Wednesday, January 22, 2014
Web Secret #294: Rex Parker
Humans of New York
What's My Grief
Notes from the Job Search
But what if you got even more basic?
You would write "Rex Parker Does the NYT Crossword Puzzle."
And get over 30,000 hits a day. And be written about and featured on TV.
Yes, that is all Rex does. Every day he solves the NY Times daily crossword. Of course Rex does more than just put up the grid with the answers filled in. He dissects the clues, explains the themes, educates about the answers using a variety of means including videos and photos.
Here he is:
Explaining the "Word of the Day": HENRI Bendel (16A: Bendel of fashion) Henri Bendel is an American upscale women's specialty store based in New York City that sells fashion accessories, cosmetics and fragrances, gifts and gourmet foods. The company currently operates twenty-nine stores: its flagship New York store, established in 1895 and currently located at 712 Fifth Avenue, and stores in Columbus (Ohio), Boca Raton, San Diego, Aventura (Florida), Troy (Michigan), Los Angeles, Dallas, Short Hills (New Jersey), Santa Clara (California), King of Prussia (Pennsylvania), Costa Mesa (California), Atlanta, Arlington (Virginia), Miami, Palm Beach Gardens, Tampa, Orlando, Chicago, Las Vegas (Fashion Show), Skokie (Illinois), Houston, Oak Brook (Illinois), Las Vegas (Forum Shops), Huntington Station (New York), Mall of America, Canoga Park (California), McLean (Virginia) and Cherry Hill (New Jersey). (wikipedia)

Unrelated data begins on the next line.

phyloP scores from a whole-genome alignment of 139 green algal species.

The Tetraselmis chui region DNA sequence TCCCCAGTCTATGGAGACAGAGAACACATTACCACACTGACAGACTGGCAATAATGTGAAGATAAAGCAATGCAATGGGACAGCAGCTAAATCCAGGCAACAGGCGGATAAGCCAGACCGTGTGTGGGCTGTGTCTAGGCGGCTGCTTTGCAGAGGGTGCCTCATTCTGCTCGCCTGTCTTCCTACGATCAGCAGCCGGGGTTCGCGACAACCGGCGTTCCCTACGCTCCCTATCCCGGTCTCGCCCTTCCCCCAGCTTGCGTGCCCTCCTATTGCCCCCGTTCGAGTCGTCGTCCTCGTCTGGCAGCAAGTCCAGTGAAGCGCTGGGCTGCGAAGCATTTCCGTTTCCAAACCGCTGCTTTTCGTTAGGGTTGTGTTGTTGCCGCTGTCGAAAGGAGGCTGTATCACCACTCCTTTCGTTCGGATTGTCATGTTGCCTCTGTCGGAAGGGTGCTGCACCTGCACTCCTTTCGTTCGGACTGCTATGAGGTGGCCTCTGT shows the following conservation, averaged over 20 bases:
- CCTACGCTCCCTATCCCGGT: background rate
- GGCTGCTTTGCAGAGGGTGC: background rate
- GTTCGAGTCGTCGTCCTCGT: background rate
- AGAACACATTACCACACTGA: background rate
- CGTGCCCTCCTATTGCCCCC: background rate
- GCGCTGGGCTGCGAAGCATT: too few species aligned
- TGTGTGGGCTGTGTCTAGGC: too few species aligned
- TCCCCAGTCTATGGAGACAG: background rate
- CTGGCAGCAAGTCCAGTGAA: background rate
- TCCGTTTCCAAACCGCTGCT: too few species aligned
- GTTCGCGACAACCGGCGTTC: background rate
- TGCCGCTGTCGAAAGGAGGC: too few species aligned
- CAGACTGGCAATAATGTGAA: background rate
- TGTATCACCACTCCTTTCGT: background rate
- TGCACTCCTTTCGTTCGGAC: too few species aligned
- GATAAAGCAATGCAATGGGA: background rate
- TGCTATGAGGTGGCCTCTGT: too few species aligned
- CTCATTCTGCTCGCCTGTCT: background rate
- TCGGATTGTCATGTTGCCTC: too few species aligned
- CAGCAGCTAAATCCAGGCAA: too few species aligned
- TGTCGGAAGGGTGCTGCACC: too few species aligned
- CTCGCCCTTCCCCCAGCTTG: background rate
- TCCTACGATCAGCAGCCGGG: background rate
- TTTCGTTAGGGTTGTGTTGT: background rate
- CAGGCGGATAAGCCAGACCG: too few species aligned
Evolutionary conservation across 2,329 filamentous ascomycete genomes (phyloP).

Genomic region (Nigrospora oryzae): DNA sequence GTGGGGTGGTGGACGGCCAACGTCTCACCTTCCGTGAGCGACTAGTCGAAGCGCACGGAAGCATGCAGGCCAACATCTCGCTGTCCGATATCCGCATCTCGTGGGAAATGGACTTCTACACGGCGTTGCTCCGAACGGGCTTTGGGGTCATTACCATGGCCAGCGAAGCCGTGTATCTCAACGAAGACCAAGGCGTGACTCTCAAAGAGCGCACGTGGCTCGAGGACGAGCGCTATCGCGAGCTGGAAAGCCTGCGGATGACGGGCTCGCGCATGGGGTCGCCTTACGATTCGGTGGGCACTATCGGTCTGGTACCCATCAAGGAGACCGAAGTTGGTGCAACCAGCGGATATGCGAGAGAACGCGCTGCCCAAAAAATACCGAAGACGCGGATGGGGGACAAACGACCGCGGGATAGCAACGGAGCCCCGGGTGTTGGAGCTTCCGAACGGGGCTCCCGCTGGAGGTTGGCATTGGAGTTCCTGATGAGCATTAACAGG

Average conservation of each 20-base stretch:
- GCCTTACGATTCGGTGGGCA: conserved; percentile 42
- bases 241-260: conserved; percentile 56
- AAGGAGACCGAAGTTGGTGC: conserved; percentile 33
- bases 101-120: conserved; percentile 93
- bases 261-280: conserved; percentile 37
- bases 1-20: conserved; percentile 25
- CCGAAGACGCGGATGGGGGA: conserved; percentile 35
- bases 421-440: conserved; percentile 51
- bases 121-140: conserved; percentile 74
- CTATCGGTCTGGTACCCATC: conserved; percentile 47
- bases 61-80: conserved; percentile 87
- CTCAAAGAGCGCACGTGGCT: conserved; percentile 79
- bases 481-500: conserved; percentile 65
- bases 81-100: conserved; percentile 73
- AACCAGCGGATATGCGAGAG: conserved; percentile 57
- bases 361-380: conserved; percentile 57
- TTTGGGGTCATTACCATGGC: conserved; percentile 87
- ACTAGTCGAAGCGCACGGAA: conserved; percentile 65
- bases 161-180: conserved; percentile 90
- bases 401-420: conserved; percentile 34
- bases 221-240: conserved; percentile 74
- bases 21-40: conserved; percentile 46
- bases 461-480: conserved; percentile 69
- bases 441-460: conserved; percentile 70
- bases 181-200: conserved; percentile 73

Criticizing a theme: This puzzle has far too much crosswordese and junk. BEI is practically criminal, esp. on a Monday. [Note: the NY Times crossword gets progressively more difficult as the week goes on.] Know how often it's been in the NYT since I started blogging seven years ago? No times. Precisely no times. The last time was in April 2006, and that puzzle was a Thursday. BEI, man, that is a bad and likely Entirely Unnecessary choice up there. I mean, AROO is terrrrrible, but it's terrible in that way you can just blow past. BEI sticks with you. Ugh. Choice to go with NUANCE is probably not a good one. Leaves you with a terminal-U situation—really limits your options as a constructor. So you get the horrid AEIOU and horrider BEI.
Using video to explain a clue: I see that claw game every time I walk into Wegmans, but have never heard it called anything, let alone a CLAW CRANE (22A: Arcade game prize grabber).
It's smart, entertaining and interesting stuff.
Bravo, Rex Parker!